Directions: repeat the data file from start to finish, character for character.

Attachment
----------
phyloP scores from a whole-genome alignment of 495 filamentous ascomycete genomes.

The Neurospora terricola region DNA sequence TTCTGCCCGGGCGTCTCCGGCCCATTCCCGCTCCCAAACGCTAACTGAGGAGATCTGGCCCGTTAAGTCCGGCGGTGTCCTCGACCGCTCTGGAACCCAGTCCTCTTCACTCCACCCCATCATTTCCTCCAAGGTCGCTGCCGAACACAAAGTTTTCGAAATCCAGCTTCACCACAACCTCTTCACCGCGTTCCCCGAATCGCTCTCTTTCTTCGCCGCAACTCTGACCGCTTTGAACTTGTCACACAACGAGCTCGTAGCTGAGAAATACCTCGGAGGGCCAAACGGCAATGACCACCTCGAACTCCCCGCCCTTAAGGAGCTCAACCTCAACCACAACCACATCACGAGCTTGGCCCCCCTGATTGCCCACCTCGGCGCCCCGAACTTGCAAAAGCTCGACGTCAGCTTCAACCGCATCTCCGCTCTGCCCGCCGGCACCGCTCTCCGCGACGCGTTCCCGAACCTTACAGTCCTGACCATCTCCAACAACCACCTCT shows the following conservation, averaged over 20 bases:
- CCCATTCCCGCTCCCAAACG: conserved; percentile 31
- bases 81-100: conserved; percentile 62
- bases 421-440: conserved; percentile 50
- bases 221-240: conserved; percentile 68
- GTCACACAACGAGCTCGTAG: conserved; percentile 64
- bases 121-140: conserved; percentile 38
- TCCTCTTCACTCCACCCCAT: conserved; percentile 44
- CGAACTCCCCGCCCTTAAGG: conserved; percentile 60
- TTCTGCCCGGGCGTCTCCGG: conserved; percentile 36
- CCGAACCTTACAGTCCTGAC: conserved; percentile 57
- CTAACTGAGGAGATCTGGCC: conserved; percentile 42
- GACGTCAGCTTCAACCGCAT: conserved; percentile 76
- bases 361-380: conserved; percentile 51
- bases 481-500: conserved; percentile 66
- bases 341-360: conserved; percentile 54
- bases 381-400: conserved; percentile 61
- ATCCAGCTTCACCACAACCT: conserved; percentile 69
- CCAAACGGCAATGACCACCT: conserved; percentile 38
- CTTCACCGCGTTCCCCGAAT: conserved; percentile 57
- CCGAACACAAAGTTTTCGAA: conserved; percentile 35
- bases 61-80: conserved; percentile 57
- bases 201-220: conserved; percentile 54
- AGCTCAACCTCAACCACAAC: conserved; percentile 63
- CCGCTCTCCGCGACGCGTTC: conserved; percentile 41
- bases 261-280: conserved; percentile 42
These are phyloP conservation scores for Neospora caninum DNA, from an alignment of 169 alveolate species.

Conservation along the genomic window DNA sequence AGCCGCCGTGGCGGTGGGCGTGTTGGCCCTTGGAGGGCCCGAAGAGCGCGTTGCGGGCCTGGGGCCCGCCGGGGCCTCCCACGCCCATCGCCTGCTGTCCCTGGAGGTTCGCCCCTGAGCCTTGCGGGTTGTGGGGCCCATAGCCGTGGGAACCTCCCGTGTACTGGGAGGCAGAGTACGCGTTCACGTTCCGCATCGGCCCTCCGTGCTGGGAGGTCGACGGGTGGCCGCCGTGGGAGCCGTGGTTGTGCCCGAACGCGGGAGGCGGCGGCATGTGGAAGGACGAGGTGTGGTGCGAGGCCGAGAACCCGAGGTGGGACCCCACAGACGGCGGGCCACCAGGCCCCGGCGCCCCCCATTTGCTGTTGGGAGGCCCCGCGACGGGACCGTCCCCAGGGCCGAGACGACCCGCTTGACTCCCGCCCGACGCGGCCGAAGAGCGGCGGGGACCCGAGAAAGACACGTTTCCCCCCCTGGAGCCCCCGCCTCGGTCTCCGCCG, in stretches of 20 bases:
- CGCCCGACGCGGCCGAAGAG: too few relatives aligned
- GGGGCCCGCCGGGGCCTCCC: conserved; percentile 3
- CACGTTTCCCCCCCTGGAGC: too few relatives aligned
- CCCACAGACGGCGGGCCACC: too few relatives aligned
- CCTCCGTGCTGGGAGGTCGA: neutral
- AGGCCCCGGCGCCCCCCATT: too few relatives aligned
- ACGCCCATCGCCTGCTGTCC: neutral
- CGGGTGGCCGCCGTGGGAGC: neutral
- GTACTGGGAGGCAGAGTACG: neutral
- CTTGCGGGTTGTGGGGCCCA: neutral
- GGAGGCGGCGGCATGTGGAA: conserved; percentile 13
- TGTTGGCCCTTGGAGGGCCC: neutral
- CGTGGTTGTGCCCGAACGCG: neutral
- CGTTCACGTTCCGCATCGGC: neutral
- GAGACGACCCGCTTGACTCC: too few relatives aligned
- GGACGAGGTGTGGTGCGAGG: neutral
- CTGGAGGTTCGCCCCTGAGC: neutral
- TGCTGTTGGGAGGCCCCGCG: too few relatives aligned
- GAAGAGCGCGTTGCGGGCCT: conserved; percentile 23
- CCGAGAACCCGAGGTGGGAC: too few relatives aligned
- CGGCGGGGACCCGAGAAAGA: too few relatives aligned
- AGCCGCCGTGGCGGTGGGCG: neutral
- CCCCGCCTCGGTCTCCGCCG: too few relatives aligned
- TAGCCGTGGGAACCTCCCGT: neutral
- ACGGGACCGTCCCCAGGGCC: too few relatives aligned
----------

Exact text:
phyloP scores from a whole-genome alignment of 495 filamentous ascomycete genomes.

The Neurospora terricola region DNA sequence TTCTGCCCGGGCGTCTCCGGCCCATTCCCGCTCCCAAACGCTAACTGAGGAGATCTGGCCCGTTAAGTCCGGCGGTGTCCTCGACCGCTCTGGAACCCAGTCCTCTTCACTCCACCCCATCATTTCCTCCAAGGTCGCTGCCGAACACAAAGTTTTCGAAATCCAGCTTCACCACAACCTCTTCACCGCGTTCCCCGAATCGCTCTCTTTCTTCGCCGCAACTCTGACCGCTTTGAACTTGTCACACAACGAGCTCGTAGCTGAGAAATACCTCGGAGGGCCAAACGGCAATGACCACCTCGAACTCCCCGCCCTTAAGGAGCTCAACCTCAACCACAACCACATCACGAGCTTGGCCCCCCTGATTGCCCACCTCGGCGCCCCGAACTTGCAAAAGCTCGACGTCAGCTTCAACCGCATCTCCGCTCTGCCCGCCGGCACCGCTCTCCGCGACGCGTTCCCGAACCTTACAGTCCTGACCATCTCCAACAACCACCTCT shows the following conservation, averaged over 20 bases:
- CCCATTCCCGCTCCCAAACG: conserved; percentile 31
- bases 81-100: conserved; percentile 62
- bases 421-440: conserved; percentile 50
- bases 221-240: conserved; percentile 68
- GTCACACAACGAGCTCGTAG: conserved; percentile 64
- bases 121-140: conserved; percentile 38
- TCCTCTTCACTCCACCCCAT: conserved; percentile 44
- CGAACTCCCCGCCCTTAAGG: conserved; percentile 60
- TTCTGCCCGGGCGTCTCCGG: conserved; percentile 36
- CCGAACCTTACAGTCCTGAC: conserved; percentile 57
- CTAACTGAGGAGATCTGGCC: conserved; percentile 42
- GACGTCAGCTTCAACCGCAT: conserved; percentile 76
- bases 361-380: conserved; percentile 51
- bases 481-500: conserved; percentile 66
- bases 341-360: conserved; percentile 54
- bases 381-400: conserved; percentile 61
- ATCCAGCTTCACCACAACCT: conserved; percentile 69
- CCAAACGGCAATGACCACCT: conserved; percentile 38
- CTTCACCGCGTTCCCCGAAT: conserved; percentile 57
- CCGAACACAAAGTTTTCGAA: conserved; percentile 35
- bases 61-80: conserved; percentile 57
- bases 201-220: conserved; percentile 54
- AGCTCAACCTCAACCACAAC: conserved; percentile 63
- CCGCTCTCCGCGACGCGTTC: conserved; percentile 41
- bases 261-280: conserved; percentile 42
These are phyloP conservation scores for Neospora caninum DNA, from an alignment of 169 alveolate species.

Conservation along the genomic window DNA sequence AGCCGCCGTGGCGGTGGGCGTGTTGGCCCTTGGAGGGCCCGAAGAGCGCGTTGCGGGCCTGGGGCCCGCCGGGGCCTCCCACGCCCATCGCCTGCTGTCCCTGGAGGTTCGCCCCTGAGCCTTGCGGGTTGTGGGGCCCATAGCCGTGGGAACCTCCCGTGTACTGGGAGGCAGAGTACGCGTTCACGTTCCGCATCGGCCCTCCGTGCTGGGAGGTCGACGGGTGGCCGCCGTGGGAGCCGTGGTTGTGCCCGAACGCGGGAGGCGGCGGCATGTGGAAGGACGAGGTGTGGTGCGAGGCCGAGAACCCGAGGTGGGACCCCACAGACGGCGGGCCACCAGGCCCCGGCGCCCCCCATTTGCTGTTGGGAGGCCCCGCGACGGGACCGTCCCCAGGGCCGAGACGACCCGCTTGACTCCCGCCCGACGCGGCCGAAGAGCGGCGGGGACCCGAGAAAGACACGTTTCCCCCCCTGGAGCCCCCGCCTCGGTCTCCGCCG, in stretches of 20 bases:
- CGCCCGACGCGGCCGAAGAG: too few relatives aligned
- GGGGCCCGCCGGGGCCTCCC: conserved; percentile 3
- CACGTTTCCCCCCCTGGAGC: too few relatives aligned
- CCCACAGACGGCGGGCCACC: too few relatives aligned
- CCTCCGTGCTGGGAGGTCGA: neutral
- AGGCCCCGGCGCCCCCCATT: too few relatives aligned
- ACGCCCATCGCCTGCTGTCC: neutral
- CGGGTGGCCGCCGTGGGAGC: neutral
- GTACTGGGAGGCAGAGTACG: neutral
- CTTGCGGGTTGTGGGGCCCA: neutral
- GGAGGCGGCGGCATGTGGAA: conserved; percentile 13
- TGTTGGCCCTTGGAGGGCCC: neutral
- CGTGGTTGTGCCCGAACGCG: neutral
- CGTTCACGTTCCGCATCGGC: neutral
- GAGACGACCCGCTTGACTCC: too few relatives aligned
- GGACGAGGTGTGGTGCGAGG: neutral
- CTGGAGGTTCGCCCCTGAGC: neutral
- TGCTGTTGGGAGGCCCCGCG: too few relatives aligned
- GAAGAGCGCGTTGCGGGCCT: conserved; percentile 23
- CCGAGAACCCGAGGTGGGAC: too few relatives aligned
- CGGCGGGGACCCGAGAAAGA: too few relatives aligned
- AGCCGCCGTGGCGGTGGGCG: neutral
- CCCCGCCTCGGTCTCCGCCG: too few relatives aligned
- TAGCCGTGGGAACCTCCCGT: neutral
- ACGGGACCGTCCCCAGGGCC: too few relatives aligned